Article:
T he A lumni Maga zine of t he Asian Institute of Management
DECEMBER 2 013 Vol. 7 Issue 2
SETTING THE BAR Going for quality, diversity, and employability
DECEMBER 2013 VOLUME 7 ISSUE 2
Greg Atienza EDITOR-IN-CHIEF
Susan Africa-Manikan ASSOCIATE EDITOR
Karen Cabuyao EDITORIAL STAFF
Maritess Aniago-Espiritu Bea Delos Reyes Jennifer Jalandoni Annaliza Alegre Amy Nerona Jun Javellana
ALUMNI RELATIONS OFFICE STAFF
Jocelyn Bernal Frances Billano Karen Cabuyao Bea Delos Reyes Gerianne Dee T. Escandor Maritess Espiritu Jonas Galang Jennifer Jalandoni Susan Manikan Rose Orbigo Krizia Eleni R. Patrocinio Rose Quiambao Mark Sanchez Elaine Tacubanza
NEWS . . . . . . . . . . . . . . . . . . . . . . . . . . . . . . . . . . . . . . . . . . . . . . . . . . . . . . . 6
Jay Mathew Dimayuga ART DIRECTOR
FEATURE . . . . . . . . . . . . . . . . . . . . . . . . . . . . . . . . . . . . . . . . . . . . . . . . . . . 26 ASEAN Integration– “Community” in a Rapidly Changing World
Jovel Lorenzo Sherbet Manalili Karen Cabuyao Amy Nerona
Lexmedia Digital PRINTING
EDITORIAL ADVISORY BOARD Dr. Steven DeKrey PRESIDENT, ASIAN INSTITUTE OF MANAGEMENT
Dr. Ricardo Lim DEAN, ASIAN INSTITUTE OF MANAGEMENT
Dennis Firmansjah CHAIRMAN, FEDERATION OF AIM ALUMNI ASSOCIATIONS, INC.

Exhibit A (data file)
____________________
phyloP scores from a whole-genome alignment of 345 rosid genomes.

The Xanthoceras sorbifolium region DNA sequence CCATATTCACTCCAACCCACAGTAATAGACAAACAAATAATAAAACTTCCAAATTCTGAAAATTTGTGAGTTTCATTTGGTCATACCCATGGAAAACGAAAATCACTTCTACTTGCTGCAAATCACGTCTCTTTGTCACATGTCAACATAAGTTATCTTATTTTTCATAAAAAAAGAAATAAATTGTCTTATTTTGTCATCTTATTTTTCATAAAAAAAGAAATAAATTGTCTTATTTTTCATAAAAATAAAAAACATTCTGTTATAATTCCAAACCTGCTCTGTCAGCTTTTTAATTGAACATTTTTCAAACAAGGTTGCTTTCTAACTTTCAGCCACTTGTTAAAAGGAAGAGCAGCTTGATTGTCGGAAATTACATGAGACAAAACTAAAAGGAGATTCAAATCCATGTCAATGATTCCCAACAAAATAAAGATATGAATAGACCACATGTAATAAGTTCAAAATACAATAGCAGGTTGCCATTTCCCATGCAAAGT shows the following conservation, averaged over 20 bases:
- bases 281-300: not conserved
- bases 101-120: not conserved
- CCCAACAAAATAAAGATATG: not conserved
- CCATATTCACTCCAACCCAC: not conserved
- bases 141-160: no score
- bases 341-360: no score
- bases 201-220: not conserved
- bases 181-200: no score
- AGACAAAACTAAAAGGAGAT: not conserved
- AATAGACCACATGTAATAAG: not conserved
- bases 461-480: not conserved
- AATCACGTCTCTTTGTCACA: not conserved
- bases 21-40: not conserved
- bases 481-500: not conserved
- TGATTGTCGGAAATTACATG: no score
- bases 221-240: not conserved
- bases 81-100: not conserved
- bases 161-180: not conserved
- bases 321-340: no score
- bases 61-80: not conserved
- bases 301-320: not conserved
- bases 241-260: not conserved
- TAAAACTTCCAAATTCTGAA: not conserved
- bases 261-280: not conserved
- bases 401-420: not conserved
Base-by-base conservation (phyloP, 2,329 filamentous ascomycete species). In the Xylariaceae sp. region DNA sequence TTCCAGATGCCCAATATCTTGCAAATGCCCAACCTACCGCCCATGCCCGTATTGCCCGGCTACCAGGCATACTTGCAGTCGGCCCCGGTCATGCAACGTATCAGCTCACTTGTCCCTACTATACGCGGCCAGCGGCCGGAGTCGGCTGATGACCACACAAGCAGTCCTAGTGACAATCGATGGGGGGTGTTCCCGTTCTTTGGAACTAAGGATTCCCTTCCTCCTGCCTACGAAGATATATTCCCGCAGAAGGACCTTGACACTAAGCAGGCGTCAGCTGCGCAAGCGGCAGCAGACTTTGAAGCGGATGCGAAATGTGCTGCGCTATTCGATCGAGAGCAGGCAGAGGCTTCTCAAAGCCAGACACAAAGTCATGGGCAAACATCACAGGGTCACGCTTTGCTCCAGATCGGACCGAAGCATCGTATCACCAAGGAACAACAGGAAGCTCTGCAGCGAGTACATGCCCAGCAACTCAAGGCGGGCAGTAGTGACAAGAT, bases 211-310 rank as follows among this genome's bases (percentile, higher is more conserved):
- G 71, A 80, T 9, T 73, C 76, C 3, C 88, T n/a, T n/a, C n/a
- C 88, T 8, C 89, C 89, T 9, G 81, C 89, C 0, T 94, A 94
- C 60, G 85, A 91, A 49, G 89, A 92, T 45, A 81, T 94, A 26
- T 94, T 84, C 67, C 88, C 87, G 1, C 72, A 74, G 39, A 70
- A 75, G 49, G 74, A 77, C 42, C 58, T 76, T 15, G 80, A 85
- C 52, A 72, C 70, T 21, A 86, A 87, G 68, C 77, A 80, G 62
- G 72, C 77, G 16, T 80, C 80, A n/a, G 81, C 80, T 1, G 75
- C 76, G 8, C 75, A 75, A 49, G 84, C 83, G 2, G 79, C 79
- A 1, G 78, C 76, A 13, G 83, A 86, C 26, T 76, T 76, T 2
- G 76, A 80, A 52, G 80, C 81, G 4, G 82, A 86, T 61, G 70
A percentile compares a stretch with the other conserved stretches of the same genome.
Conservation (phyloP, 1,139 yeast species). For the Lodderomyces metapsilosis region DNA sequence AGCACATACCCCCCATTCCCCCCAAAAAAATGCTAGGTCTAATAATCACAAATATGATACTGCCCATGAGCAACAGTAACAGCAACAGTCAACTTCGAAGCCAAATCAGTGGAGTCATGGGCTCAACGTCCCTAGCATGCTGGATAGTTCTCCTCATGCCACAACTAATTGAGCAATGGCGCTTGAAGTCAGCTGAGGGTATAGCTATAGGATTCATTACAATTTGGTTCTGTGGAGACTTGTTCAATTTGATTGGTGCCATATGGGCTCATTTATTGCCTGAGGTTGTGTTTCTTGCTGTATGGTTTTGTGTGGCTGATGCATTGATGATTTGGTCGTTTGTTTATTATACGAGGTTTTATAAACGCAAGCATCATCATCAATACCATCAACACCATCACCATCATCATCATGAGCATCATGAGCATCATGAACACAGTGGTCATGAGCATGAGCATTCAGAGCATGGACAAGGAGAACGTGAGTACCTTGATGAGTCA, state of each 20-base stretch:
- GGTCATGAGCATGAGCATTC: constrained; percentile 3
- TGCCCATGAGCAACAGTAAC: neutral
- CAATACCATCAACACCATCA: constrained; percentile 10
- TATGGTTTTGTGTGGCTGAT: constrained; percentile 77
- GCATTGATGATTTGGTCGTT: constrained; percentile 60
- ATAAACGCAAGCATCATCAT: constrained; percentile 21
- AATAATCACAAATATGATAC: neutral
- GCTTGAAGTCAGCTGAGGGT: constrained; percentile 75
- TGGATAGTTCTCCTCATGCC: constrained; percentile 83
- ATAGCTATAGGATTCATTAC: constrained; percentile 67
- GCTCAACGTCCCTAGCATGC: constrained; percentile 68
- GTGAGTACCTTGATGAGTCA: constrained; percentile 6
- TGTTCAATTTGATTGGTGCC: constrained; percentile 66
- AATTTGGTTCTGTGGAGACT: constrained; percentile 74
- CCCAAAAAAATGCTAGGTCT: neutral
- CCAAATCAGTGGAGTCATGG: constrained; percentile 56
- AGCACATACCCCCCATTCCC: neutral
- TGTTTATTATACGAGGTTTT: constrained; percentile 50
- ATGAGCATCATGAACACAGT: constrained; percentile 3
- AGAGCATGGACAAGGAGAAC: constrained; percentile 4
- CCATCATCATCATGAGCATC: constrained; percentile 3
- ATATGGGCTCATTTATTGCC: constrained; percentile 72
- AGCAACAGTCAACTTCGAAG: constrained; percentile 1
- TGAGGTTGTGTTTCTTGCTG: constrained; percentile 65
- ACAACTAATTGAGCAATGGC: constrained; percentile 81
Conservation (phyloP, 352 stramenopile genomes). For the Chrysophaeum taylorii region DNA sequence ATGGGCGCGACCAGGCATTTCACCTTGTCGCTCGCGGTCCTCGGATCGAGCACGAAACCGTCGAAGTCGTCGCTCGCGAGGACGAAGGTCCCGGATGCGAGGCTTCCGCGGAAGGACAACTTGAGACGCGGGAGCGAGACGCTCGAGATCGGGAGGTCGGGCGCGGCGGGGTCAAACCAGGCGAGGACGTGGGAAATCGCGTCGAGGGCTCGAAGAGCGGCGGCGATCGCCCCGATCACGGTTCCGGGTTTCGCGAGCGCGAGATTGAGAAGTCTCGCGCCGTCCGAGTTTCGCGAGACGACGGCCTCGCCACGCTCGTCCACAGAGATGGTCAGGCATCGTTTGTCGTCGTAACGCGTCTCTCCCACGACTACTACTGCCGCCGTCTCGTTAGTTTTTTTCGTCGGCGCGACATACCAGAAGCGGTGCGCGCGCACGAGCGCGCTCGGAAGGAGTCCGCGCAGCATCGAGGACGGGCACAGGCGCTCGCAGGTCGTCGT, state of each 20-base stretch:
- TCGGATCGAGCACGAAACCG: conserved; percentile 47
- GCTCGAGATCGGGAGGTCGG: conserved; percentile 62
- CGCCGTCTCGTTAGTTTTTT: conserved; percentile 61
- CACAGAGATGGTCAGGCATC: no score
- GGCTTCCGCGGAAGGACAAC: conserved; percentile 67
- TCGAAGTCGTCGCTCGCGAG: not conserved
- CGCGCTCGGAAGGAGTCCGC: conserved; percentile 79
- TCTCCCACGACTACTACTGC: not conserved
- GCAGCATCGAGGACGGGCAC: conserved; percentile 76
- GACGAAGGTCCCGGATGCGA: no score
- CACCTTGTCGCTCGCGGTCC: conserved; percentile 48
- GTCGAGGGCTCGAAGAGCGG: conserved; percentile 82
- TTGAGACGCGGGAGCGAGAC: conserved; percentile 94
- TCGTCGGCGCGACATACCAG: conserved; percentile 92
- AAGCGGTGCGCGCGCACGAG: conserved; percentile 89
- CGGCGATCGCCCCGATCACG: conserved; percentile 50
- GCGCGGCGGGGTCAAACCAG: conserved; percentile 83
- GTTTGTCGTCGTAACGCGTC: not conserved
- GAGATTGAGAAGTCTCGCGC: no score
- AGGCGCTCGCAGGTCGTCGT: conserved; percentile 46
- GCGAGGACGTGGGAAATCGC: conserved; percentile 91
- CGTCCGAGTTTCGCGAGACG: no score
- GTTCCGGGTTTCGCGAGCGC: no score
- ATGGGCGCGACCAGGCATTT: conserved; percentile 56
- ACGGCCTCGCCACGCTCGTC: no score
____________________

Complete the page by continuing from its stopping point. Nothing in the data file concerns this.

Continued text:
Augusto Antonio C. Serafica, Jr. CHAIRMAN, ALUMNI ASSOCIATION OF AIM-PHILIPPINE CHAPTER
Marianne Quebral VICE PRESIDENT, AIM INSTITUTIONAL ADVANCEMENT
COVER STORY . . . . . . . . . . . . . . . . . . . . . . . . . . . . . . . . . . . . . . . . . . . . . . 34 Setting the Bar SPECIAL FEATURE TRILE A IN THAILAND . . . . . . . . . . . . . . . . . . . . . . . . . . . . . . . . . . . . . . . . . . . . . . . . . 42 Piti Sithi Amnuai, MDP 1973: Mr. Peter, Servant-Leader Chainarong Monthienvichienchai, MDP 1971: Managing Religious Diversity Suwimol D. Kaewkoon, MBM 1979: Listening Can Take You a Long Way Mr. Yongyut Boonpektrakul, MDP 1981: Off the Beaten Path: A Feisty Journey to Success SPOTLIGHT . . . . . . . . . . . . . . . . . . . . . . . . . . . . . . . . . . . . . . . . . . . . . . . . . . . . . 46 Augusto Antonio C. Serafica, Jr., MBM 1991: The Servant Chairman Visitacion Mendoza, MBM 1984: A Promise Fulfilled GIVING . . . . . . . . . . . . . . . . . . . . . . . . . . . . . . . . . . . . . . . . . . . . . . . . . . . . . 48 The AIM Alumni Fund for Scholarships You Too Can Make A Difference!
Marvee Celi-Bonoan VICE PRESIDENT, AIM STRATEGIC INITIATIVES
CLASS NOTES . . . . . . . . . . . . . . . . . . . . . . . . . . . . . . . . . . . . . . . . . . . . . . 56
The AIM Alumni Leadership Magazine (AIM Leader) is a semi-annual publication of the Asian Institute of Management with editorial office at the Alumni Relations Office, Asian Institute of Management, 123 Paseo de Roxas, Makati City, 1260 Philipines. Telephone No.: 8924011 Telefax: 8937410, Email firstname.lastname@example.org. Online version is available at http://issuu.com/aimleadermagazine. Copyright 2013, AIM Alumni Leadership Magazine. All rights reserved. Reproduction in any manner, in whole or in print, in English or other languages, without written permission is prohibited. ISSN 1908-1081
COVER PHOTOGRAPHY: JOVEL LORENZO
MESSAGE FROM THE AIM PRESIDENT